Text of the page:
Depth first search tree in an undirected graph $G$.

Let $T$ be a depth first search tree in an undirected graph $G$. Vertices $u$ and $ν$ are leaves of this tree $T$. The degrees of both $u$ and $ν$ in $G$ are at least $2$. which one of the following statements is true?

1. There must exist a vertex $w$ adjacent to both $u$ and $ν$ in $G$
2. There must exist a vertex $w$ whose removal disconnects $u$ and $ν$ in $G$
3. There must exist a cycle in $G$ containing $u$ and $ν$
4. There must exist a cycle in $G$ containing $u$ and all its neighbors in $G$.

My attempt :

1. Need not be.
2. Need not be.
3. Need not be.
4. seems true, but I've got confuse.

Can you explain for each option please?

To show that one of the statements is not true it suffices to give an example for which the statement is false. In the following example graphs the DFS is always started at node $s$ and the orientation of the edges indicates the search direction. Edges that are not oriented are not traversed during the search.

For statements 1. and 3. consider the following graph.

Both, $u$ and $v$, are leafs of the search tree. However, there is no node adjacent to both nodes in the original graph and there is no cycle containing $u$ and $v$.

For statement 2. consider the following graph.

No matter which node is removed from this graph, $u$ and $v$ are still connected.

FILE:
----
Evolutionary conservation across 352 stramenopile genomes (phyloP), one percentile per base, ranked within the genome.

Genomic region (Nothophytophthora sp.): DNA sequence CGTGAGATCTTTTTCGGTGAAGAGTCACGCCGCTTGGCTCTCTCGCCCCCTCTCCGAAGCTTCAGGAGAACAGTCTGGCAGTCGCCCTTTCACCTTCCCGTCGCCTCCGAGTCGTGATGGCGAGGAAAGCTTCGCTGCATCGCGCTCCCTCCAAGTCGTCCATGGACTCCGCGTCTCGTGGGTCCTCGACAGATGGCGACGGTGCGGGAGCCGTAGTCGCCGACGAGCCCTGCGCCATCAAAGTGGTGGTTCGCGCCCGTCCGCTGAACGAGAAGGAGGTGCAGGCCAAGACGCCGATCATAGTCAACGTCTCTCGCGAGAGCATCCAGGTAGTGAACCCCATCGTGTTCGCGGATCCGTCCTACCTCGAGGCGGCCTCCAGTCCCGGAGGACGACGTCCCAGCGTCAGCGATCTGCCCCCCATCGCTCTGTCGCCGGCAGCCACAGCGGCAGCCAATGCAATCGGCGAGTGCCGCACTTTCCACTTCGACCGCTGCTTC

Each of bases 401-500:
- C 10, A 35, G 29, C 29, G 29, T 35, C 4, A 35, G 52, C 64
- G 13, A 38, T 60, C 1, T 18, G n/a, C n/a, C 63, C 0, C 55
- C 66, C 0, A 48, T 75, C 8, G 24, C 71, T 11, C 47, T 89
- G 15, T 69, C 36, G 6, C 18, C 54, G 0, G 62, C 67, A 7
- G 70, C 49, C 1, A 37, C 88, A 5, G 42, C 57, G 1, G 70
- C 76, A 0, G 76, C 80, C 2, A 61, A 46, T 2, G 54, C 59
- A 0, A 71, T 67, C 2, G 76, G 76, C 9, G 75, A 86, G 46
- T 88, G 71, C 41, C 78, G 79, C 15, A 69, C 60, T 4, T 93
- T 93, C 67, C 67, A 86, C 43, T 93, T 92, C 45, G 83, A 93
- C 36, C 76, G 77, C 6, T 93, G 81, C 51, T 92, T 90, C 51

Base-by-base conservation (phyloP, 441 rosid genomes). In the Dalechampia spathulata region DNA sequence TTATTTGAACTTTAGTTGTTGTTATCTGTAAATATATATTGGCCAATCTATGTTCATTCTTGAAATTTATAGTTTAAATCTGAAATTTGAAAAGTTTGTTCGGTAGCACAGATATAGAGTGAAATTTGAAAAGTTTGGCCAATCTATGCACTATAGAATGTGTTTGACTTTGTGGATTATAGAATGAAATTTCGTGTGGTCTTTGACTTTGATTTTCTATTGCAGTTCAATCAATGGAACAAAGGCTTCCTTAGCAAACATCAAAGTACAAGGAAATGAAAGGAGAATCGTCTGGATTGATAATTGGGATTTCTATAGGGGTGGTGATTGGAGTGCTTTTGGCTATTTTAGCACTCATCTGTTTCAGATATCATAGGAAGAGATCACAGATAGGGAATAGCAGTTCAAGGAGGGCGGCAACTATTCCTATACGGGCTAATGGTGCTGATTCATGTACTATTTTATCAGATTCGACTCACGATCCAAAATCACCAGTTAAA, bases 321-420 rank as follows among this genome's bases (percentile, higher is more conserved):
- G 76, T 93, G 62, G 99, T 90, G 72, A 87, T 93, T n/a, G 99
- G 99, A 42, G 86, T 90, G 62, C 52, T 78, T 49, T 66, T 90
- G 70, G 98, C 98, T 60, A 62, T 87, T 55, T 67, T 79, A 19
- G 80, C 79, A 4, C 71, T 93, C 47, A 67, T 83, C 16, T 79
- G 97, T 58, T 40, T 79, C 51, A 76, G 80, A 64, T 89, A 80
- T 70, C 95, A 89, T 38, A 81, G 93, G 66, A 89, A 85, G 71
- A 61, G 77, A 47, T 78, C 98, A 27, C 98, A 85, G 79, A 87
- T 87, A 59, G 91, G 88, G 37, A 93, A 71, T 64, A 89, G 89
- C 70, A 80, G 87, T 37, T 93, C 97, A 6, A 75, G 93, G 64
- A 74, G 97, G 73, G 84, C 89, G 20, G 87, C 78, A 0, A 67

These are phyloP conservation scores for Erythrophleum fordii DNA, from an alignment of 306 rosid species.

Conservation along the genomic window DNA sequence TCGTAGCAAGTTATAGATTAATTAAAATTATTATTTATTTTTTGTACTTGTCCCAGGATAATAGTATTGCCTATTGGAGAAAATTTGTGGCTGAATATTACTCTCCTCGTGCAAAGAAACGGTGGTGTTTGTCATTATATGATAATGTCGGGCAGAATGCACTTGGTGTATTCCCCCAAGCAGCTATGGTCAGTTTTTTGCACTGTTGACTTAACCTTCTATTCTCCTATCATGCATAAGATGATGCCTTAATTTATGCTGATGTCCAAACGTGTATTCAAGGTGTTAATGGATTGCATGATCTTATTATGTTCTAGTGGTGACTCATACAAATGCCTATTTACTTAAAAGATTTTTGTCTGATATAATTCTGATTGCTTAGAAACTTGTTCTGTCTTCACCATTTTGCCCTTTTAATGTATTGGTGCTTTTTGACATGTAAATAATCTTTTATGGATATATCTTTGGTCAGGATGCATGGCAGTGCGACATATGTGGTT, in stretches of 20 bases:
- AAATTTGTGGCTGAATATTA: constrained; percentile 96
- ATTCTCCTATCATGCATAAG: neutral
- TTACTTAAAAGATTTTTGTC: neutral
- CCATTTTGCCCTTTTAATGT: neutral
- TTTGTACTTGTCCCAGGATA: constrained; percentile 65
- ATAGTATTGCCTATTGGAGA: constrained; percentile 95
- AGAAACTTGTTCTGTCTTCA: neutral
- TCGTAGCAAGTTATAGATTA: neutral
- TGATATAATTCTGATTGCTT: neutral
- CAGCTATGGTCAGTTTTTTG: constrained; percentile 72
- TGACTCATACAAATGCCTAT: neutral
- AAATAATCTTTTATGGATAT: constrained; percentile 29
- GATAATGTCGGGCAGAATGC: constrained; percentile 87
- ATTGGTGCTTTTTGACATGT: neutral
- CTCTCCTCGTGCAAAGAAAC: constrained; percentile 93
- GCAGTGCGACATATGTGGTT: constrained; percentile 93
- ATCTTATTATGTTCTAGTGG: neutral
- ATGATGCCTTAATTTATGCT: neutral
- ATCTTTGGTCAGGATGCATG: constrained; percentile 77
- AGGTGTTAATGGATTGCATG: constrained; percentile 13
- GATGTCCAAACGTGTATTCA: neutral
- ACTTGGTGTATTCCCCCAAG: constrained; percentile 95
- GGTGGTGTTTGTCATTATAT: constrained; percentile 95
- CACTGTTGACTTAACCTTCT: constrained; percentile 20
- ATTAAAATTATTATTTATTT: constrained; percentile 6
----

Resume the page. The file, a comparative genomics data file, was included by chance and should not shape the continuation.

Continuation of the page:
For statement 4. (which is indeed true), an example will not suffice but a proof is required.

Claim: There is a cycle in $G$ containing $u$ and all its neighbors.

Proof: Let $s$ be the node at which the DFS was started. Denote by $P(u,s)$ the nodes contained in the path from $u$ to $s$ in the search tree. Call these nodes the predecessors of $u$. Assume that there is a neighbor $w$ of $u$ which is not contained in this set. This is only possible if $w$ is considered after $u$ in the DFS (otherwise, $u$ will be considered after $w$ and will thus be a successor of $w$). But then $u$ cannot be a leaf because $w$ is a neighbor of $u$ which has not yet been visited by the DFS. Thus, all neighbors of $u$ are contained in $P(u,s)$. Let $w$ be the neighbor of $u$ which is closest to $s$ in the search tree. Then $P(w,u) \cup \{(u,w)\}$ is a cycle in $G$ containing all neighbors of $u$.

• Thanks for very very nice explanation. Beautiful explanation :) Nov 25, 2015 at 9:40